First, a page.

Whether you had a godly father or an ungodly one, I have good news for you (and it IS good news): Your husband is not your father. He is his own man. He will lead, love, and live differently than the other men you’ve known. But you have to open your eyes and heart to recognize it.

Your Husband Will Be Different From Your Dad

My dad is a builder. He has spent his entire life working with his hands. They are calloused and worn from thirty years of creating.

My dad is also a thinker. He loves to read and consume information, and there’s very little he doesn’t know something about.

My dad is a talker. He can postulate about different topics for hours on end.

My husband, on the other hand, is none of these things. Josh’s hands were not calloused when we met; he was an engineering student who spent most of his time programming on a computer. He wasn’t much of a reader, and it took him three years to finish the World War II book I gave him when we started dating. And while he endures my endless discussions of philosophy and religion, he’s not big on four-hour conversations.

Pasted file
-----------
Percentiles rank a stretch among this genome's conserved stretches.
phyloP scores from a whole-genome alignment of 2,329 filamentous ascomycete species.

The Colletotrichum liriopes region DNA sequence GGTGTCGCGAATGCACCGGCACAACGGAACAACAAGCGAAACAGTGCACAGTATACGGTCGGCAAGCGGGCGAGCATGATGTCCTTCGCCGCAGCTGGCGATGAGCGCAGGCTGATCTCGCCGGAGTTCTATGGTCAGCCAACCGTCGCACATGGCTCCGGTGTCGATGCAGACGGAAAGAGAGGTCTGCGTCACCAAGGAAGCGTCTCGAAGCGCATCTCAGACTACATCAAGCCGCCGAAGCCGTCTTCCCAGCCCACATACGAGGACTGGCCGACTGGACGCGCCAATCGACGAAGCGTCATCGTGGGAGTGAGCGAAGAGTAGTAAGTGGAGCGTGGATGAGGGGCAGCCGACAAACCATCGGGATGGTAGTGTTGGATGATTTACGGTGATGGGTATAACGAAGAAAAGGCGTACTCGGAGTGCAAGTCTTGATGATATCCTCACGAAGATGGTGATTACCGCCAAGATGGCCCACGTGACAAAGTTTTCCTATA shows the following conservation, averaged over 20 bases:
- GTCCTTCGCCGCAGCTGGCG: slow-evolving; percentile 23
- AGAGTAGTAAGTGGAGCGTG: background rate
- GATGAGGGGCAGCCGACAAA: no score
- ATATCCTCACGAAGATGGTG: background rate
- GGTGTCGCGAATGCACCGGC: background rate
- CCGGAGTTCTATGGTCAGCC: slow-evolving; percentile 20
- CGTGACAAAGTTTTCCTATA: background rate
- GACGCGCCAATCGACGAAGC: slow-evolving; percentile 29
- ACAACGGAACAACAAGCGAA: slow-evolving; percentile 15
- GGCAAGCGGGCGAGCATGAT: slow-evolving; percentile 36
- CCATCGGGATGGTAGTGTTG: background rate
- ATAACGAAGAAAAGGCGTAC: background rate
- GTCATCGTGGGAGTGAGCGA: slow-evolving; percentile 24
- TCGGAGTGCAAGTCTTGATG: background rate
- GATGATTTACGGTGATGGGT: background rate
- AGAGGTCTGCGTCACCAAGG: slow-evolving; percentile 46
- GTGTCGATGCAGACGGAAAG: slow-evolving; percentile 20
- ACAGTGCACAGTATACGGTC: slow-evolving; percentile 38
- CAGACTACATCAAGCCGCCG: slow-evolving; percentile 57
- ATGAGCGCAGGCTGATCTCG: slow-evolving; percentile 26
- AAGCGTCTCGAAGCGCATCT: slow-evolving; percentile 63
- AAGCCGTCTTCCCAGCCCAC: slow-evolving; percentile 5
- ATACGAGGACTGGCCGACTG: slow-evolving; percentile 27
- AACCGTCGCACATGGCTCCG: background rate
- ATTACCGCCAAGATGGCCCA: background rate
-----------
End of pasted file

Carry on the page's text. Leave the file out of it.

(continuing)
These differences bothered me at first. Because I had confused godliness with personality, I failed to celebrate my husband’s individuality. I wanted a copy of my dad. My husband struggled with his identity in our dating and early marriage because he desperately wanted to be what I wanted him to be. He tried to read the books. He tried to have the discussions. But at the end of the day, none of it came naturally because my husband is not my father.

I venture to bet your husband – current or future – is not a carbon-copy of your father, either. And that’s a good thing.